"The Sensational 70s" continues through February 22, the first of seven shows planned for 2015.  The Fireside is located at 1131 Janesville Avenue in Fort Atkinson, Wisconsin.

Camp Wonderland, Wisconsin




The lovely Robin and I enjoyed a few days at The Salvation Army's Camp Wonderland in Camp Lake, Wisconsin, this past week.


We were there to share with about forty men and women of God who comprise the SA's Central Territory TEC (Territorial Executive Council) in a series of wonderfully sensitive sessions. We made so many new friends, whose paths we hope to cross again soon...and often!

It was a great time with amazing people in first rate facilities in a beautiful setting.

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Icefest and Bookfest 2015

I had a great time Saturday at Hamilton, Ohio's biennial IceFest and Ryan Tavern's BookFest. IceFest's theme this year was "Hamilton Goes Hollywood," and the sculptures displayed throughout the downtown area were fun, beautiful, and impressive.
Alas, I saw only a few of the sculptures, as I was occupied by BookFest, the biennial event, BookFest, at Ryan's Tavern. The event allows the chance to meet numerous authors and browse their work, talk books and writing, etc. I was honored and excited to be a part of it. I got to visit with so many friends and even sold some books!
I also enjoyed speaking at the Mad Anthony Writers seminars presented at the Miami University Hamilton-Downtown meeting room that morning (while the lovely Robin babysat my book table next door).

It was a great day, very productive and enjoyable. Thanks to Hamilton for hosting IceFest again, to Victoria Ryan for putting BookFest together,  and to all those who stopped by to say hi!

Boarshead Festival 2015

For many years now, I have wanted to experience the Boar's Head Festival at Christ Church in downtown Cincinnati. One thing or another has prevented me (last year it was a snowstorm the day of the ticket distribution). But this year, the lovely Robin and I attended, in the company of our friends Doug and Julie, and I'm so glad we did.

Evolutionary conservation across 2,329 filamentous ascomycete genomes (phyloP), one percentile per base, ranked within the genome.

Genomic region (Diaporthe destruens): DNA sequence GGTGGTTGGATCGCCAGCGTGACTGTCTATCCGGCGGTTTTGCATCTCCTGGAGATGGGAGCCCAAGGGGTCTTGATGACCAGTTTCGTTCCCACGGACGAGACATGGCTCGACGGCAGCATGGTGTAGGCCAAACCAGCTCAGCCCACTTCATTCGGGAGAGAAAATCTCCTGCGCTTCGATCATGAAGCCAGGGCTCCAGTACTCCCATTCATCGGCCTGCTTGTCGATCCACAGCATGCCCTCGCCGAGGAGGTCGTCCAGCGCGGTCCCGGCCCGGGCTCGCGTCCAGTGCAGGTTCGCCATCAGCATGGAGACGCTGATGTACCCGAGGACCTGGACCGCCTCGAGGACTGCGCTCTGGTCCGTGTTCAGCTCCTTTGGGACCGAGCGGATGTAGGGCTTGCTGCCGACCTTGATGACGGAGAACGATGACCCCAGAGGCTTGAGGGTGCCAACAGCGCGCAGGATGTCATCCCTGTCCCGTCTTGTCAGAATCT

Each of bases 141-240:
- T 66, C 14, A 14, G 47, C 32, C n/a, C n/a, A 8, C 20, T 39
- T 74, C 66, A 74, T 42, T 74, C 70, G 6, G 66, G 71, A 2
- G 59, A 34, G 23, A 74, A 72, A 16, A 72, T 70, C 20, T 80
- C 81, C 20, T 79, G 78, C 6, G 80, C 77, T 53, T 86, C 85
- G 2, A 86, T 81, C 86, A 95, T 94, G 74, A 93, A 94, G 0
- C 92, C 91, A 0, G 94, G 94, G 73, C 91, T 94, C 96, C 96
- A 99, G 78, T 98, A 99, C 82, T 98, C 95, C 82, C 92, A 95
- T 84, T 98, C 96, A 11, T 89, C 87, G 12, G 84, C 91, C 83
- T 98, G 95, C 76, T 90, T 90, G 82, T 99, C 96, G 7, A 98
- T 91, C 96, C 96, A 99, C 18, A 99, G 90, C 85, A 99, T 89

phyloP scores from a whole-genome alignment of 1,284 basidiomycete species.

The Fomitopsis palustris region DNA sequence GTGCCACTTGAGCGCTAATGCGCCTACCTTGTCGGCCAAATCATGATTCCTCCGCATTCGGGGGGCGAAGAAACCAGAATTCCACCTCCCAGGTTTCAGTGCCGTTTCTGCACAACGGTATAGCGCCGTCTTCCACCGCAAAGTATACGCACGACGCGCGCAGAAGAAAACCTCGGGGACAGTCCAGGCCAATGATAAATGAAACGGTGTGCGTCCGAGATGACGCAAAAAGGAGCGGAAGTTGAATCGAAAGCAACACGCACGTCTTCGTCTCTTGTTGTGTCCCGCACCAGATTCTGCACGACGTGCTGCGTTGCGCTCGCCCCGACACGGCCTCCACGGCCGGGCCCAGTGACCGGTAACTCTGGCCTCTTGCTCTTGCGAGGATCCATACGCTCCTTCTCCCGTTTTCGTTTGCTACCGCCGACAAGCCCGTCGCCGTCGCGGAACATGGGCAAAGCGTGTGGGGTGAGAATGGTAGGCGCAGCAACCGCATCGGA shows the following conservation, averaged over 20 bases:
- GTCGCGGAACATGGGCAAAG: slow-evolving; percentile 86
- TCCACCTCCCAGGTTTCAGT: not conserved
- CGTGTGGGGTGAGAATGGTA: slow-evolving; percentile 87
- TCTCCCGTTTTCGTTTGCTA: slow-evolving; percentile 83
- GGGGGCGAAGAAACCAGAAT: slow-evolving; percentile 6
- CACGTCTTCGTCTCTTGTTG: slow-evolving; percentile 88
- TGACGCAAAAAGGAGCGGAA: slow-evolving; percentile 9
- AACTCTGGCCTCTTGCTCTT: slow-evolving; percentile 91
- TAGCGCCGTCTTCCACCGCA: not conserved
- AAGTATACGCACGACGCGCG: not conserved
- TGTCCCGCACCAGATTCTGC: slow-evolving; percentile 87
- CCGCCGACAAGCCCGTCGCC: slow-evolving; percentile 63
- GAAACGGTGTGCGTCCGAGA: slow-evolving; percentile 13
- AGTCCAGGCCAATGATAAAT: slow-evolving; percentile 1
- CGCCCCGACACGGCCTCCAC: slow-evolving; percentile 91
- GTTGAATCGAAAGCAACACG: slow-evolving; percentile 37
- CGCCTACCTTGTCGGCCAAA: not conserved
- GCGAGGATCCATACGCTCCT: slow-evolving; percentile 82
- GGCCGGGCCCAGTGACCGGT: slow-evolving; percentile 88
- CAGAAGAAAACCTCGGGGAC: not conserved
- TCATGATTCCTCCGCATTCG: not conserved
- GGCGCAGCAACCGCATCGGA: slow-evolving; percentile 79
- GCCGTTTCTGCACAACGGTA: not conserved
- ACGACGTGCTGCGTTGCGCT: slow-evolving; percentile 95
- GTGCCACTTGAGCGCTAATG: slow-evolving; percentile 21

The Boar's Head is probably the oldest continuing festival of the Christmas season. On its six-hundredth anniversary in 1940, it was first celebrated at Christ Church, Cincinnati. This year's performances mark the seventy-fifth year. 

The pageant is rooted in ancient times when boars were hunted as a public enemy. At Roman feasts, boar was the first dish served. Roasted boar was a staple of medieval banquets, much like our Thanksgiving turkey. As Christian beliefs overtook pagan customs in Europe, the presentation of a boar's head at Christmas came to symbolize the triumph of the Christ Child over sin.

The festival began with the entrance of the yule sprite bearing the tiny light of a burning taper. From it, the Dean of the church lit the great Festival candle and held it high before placing it on the altar.
From that moment on, the music and costumes and beauty of the celebration entranced us. At the midpoint of the program, cast members strode and climbed through the audience, singing the Wassail Song and wishing everyone a happy new year (below). 
From that point in the program, the mood turned worshipful as the nativity of Jesus was beautifully depicted, in one procession after another, including shepherds, magi, and more, filling the church with music both ancient and familiar. 
We attended the final performance of the weekend (I had it on good authority that this would be the best in many ways) starting at 5 p.m. on Sunday. 
It was a delightful experience, especially enlivened by the participation of numerous children in bright array. I'm so grateful to Christ Church for offering this massive event every year, and to Robin, Doug, and Julie for enjoying it with me.